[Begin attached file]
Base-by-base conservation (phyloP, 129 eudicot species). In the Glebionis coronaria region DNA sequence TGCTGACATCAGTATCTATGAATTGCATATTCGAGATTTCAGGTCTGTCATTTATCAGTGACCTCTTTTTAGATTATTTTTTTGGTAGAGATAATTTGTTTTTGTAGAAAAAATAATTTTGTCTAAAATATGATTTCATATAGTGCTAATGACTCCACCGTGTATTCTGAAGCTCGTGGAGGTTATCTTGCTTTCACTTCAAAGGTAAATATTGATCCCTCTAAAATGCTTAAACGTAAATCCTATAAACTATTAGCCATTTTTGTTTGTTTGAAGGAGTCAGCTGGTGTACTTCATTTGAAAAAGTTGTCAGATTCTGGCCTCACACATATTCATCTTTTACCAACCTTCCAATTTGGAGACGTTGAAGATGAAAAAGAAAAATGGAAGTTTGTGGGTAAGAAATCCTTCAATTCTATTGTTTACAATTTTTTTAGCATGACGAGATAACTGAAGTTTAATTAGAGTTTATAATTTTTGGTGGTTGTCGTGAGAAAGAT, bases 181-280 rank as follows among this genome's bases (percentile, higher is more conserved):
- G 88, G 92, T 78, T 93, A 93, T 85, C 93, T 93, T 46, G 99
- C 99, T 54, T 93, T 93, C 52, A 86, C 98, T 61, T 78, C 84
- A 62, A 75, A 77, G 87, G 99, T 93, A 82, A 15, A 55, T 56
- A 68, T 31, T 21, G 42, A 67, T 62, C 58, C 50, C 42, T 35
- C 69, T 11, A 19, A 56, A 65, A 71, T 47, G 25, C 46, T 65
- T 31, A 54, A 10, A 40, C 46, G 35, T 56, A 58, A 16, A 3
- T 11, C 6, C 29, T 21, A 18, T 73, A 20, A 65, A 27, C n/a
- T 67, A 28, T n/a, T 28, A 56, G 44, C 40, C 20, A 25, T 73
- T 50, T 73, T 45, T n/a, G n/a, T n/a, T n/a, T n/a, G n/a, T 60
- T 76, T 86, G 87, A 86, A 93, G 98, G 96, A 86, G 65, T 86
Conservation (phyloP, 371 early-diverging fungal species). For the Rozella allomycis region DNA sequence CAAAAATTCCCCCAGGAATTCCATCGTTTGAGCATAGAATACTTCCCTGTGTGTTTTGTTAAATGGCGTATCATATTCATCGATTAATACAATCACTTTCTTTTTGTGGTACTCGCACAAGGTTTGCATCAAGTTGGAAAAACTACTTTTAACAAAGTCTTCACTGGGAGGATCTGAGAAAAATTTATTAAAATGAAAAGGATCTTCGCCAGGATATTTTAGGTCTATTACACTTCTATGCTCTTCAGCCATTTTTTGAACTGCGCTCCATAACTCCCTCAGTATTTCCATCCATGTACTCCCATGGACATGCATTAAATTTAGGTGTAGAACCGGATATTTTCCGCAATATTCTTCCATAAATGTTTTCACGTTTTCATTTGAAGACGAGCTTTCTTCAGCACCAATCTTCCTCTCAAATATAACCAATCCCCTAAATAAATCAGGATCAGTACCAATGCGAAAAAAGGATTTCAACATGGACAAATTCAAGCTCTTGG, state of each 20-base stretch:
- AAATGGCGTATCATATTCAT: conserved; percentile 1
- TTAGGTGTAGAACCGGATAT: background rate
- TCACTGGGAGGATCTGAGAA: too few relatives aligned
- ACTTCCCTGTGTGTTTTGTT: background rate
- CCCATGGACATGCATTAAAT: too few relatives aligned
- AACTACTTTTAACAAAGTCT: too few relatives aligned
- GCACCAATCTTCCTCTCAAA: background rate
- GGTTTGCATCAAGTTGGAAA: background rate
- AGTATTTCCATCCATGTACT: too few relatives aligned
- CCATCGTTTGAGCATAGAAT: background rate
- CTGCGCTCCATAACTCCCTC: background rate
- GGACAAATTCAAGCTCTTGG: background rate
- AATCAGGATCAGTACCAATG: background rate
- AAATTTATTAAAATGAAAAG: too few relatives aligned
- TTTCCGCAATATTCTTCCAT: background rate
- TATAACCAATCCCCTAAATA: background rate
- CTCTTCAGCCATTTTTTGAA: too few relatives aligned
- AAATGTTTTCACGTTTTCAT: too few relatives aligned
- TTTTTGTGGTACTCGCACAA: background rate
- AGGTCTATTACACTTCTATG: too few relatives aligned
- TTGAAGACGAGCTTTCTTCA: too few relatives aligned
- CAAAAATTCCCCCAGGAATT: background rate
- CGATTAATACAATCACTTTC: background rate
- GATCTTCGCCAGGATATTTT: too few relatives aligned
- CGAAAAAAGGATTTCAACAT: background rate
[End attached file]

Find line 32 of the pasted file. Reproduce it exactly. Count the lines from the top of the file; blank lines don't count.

- AGGTCTATTACACTTCTATG: too few relatives aligned